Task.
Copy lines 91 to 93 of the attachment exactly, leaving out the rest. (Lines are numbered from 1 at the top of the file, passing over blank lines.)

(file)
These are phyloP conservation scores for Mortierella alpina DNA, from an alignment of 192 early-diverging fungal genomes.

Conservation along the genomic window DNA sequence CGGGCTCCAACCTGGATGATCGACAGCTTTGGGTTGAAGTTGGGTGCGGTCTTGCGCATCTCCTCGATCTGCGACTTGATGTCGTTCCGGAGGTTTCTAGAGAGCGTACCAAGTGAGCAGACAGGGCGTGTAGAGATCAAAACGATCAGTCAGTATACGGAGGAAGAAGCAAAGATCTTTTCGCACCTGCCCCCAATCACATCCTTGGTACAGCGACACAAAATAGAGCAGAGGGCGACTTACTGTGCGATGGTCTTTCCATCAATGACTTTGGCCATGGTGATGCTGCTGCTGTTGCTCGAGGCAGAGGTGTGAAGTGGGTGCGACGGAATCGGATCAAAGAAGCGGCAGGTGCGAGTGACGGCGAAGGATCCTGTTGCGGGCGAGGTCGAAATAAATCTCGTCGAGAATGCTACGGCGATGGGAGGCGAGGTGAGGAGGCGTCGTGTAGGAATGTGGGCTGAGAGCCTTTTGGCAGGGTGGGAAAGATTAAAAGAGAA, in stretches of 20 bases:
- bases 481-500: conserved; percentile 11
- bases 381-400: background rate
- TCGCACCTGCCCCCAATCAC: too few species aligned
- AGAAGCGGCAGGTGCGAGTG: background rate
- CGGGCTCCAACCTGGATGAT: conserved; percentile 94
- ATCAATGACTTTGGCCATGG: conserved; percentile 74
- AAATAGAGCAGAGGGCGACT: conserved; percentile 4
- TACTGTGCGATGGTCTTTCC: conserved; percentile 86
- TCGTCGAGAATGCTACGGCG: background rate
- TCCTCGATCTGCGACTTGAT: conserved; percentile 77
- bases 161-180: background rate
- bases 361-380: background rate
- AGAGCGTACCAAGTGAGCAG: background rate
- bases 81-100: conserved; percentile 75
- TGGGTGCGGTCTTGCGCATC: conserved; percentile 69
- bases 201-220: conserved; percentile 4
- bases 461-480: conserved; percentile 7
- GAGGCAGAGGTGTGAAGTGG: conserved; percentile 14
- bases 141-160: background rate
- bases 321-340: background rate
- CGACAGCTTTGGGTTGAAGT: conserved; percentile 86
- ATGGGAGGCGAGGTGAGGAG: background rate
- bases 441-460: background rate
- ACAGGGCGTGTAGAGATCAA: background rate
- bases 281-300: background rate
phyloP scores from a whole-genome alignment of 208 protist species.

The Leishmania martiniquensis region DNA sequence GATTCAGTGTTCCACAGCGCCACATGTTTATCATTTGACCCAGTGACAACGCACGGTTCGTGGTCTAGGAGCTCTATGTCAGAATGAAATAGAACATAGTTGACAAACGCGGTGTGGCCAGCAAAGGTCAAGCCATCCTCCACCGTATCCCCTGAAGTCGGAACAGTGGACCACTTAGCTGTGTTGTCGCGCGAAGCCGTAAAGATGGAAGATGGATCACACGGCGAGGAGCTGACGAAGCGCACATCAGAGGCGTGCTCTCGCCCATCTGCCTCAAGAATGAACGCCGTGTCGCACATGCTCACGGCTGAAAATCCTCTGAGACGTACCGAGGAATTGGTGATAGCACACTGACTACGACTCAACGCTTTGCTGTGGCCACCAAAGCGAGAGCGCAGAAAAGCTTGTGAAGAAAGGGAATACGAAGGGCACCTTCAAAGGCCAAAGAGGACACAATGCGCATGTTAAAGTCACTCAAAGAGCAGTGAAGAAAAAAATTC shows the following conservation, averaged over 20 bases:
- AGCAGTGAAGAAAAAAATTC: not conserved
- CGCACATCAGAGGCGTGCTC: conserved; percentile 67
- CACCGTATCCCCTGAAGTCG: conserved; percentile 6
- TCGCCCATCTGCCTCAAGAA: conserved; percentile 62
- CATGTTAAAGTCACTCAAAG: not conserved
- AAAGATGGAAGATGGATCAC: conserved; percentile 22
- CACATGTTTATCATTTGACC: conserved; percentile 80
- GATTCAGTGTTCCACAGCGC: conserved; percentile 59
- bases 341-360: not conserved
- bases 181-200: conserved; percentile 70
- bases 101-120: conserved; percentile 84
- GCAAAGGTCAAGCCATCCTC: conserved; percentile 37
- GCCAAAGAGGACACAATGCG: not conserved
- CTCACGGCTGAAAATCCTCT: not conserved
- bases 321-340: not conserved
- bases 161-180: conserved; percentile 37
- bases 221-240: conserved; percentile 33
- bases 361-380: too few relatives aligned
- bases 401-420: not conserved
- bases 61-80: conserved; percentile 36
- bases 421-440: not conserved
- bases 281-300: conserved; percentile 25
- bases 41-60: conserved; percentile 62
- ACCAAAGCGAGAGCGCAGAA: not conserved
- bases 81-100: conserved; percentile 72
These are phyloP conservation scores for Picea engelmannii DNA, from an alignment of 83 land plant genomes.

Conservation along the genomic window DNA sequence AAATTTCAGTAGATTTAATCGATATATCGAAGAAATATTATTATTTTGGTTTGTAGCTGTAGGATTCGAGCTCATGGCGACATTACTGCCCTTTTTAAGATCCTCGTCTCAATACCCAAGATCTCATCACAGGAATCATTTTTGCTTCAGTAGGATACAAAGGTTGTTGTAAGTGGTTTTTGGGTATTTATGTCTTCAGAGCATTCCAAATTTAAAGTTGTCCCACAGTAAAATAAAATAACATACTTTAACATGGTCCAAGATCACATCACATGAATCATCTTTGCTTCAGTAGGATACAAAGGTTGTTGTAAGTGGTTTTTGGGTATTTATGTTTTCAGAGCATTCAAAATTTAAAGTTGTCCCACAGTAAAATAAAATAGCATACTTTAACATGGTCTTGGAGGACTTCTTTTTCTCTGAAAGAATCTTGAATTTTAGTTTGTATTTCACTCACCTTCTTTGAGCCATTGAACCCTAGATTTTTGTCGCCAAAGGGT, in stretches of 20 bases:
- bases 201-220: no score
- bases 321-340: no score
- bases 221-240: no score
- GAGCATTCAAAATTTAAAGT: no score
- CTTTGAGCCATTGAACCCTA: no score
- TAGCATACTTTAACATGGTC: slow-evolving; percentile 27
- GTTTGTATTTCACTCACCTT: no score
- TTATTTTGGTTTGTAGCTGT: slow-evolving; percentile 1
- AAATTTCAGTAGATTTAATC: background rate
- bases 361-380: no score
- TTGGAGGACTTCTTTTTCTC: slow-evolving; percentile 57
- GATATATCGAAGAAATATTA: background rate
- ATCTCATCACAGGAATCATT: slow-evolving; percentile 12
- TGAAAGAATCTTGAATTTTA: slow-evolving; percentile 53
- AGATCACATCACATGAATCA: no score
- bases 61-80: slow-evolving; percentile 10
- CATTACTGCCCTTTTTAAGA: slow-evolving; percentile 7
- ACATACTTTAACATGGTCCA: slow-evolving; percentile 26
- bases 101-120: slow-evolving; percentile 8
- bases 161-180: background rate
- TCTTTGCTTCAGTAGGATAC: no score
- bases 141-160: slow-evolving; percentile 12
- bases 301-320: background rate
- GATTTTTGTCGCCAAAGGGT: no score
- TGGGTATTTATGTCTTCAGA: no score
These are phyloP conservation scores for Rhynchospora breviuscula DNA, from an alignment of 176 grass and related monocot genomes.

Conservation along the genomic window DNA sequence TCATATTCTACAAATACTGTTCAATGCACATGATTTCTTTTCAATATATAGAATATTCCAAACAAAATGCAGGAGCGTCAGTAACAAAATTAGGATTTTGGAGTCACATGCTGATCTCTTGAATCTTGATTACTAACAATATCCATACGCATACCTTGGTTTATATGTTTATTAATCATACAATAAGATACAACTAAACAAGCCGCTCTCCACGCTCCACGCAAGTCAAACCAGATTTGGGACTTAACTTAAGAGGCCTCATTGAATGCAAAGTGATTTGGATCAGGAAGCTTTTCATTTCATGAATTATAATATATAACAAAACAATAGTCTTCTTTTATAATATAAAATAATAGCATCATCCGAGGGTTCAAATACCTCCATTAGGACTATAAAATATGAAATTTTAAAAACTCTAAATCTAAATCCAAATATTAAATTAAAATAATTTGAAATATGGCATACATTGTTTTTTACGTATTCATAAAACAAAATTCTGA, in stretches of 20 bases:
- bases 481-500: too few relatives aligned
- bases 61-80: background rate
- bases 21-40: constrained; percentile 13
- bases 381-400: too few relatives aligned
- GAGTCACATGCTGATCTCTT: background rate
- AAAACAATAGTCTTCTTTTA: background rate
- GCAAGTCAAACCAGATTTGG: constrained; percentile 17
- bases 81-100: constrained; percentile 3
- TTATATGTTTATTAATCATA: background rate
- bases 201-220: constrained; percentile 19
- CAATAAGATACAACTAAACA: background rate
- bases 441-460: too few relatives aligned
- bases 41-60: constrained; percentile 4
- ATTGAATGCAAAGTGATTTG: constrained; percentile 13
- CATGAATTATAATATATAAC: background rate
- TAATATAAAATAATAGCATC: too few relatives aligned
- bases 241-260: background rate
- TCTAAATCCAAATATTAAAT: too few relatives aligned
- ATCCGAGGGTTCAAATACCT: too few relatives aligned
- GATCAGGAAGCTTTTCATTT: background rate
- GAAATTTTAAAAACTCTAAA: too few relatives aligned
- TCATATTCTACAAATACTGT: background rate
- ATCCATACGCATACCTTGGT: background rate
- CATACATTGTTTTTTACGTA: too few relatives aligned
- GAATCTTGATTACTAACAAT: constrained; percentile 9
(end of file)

- bases 81-100: constrained; percentile 3
- TTATATGTTTATTAATCATA: background rate
- bases 201-220: constrained; percentile 19